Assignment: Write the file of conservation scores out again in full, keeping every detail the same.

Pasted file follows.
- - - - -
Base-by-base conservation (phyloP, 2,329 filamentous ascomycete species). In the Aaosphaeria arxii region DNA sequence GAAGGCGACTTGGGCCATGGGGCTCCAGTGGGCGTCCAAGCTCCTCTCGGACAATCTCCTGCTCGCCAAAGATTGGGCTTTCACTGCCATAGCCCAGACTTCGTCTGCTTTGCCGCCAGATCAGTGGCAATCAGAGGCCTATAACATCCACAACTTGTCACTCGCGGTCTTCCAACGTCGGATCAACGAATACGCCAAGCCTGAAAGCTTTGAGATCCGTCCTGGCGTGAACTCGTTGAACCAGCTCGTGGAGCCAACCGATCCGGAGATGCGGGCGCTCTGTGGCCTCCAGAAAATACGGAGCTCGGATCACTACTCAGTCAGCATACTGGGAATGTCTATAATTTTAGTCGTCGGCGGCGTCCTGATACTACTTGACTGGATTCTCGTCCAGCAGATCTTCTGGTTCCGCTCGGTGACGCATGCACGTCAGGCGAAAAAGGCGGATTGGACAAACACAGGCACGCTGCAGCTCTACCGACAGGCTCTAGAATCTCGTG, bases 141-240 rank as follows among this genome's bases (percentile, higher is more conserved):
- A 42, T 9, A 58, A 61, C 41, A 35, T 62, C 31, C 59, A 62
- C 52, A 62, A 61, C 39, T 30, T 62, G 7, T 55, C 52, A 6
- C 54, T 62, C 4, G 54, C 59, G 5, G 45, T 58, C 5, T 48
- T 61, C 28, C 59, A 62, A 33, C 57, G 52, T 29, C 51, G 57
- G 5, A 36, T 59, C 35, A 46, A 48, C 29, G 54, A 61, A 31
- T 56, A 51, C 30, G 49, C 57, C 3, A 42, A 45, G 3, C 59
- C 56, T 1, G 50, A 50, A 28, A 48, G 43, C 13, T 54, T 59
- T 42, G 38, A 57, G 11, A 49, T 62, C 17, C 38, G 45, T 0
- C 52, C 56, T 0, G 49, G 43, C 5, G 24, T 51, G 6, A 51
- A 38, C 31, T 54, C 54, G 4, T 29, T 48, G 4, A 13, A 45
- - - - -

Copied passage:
Base-by-base conservation (phyloP, 2,329 filamentous ascomycete species). In the Aaosphaeria arxii region DNA sequence GAAGGCGACTTGGGCCATGGGGCTCCAGTGGGCGTCCAAGCTCCTCTCGGACAATCTCCTGCTCGCCAAAGATTGGGCTTTCACTGCCATAGCCCAGACTTCGTCTGCTTTGCCGCCAGATCAGTGGCAATCAGAGGCCTATAACATCCACAACTTGTCACTCGCGGTCTTCCAACGTCGGATCAACGAATACGCCAAGCCTGAAAGCTTTGAGATCCGTCCTGGCGTGAACTCGTTGAACCAGCTCGTGGAGCCAACCGATCCGGAGATGCGGGCGCTCTGTGGCCTCCAGAAAATACGGAGCTCGGATCACTACTCAGTCAGCATACTGGGAATGTCTATAATTTTAGTCGTCGGCGGCGTCCTGATACTACTTGACTGGATTCTCGTCCAGCAGATCTTCTGGTTCCGCTCGGTGACGCATGCACGTCAGGCGAAAAAGGCGGATTGGACAAACACAGGCACGCTGCAGCTCTACCGACAGGCTCTAGAATCTCGTG, bases 141-240 rank as follows among this genome's bases (percentile, higher is more conserved):
- A 42, T 9, A 58, A 61, C 41, A 35, T 62, C 31, C 59, A 62
- C 52, A 62, A 61, C 39, T 30, T 62, G 7, T 55, C 52, A 6
- C 54, T 62, C 4, G 54, C 59, G 5, G 45, T 58, C 5, T 48
- T 61, C 28, C 59, A 62, A 33, C 57, G 52, T 29, C 51, G 57
- G 5, A 36, T 59, C 35, A 46, A 48, C 29, G 54, A 61, A 31
- T 56, A 51, C 30, G 49, C 57, C 3, A 42, A 45, G 3, C 59
- C 56, T 1, G 50, A 50, A 28, A 48, G 43, C 13, T 54, T 59
- T 42, G 38, A 57, G 11, A 49, T 62, C 17, C 38, G 45, T 0
- C 52, C 56, T 0, G 49, G 43, C 5, G 24, T 51, G 6, A 51
- A 38, C 31, T 54, C 54, G 4, T 29, T 48, G 4, A 13, A 45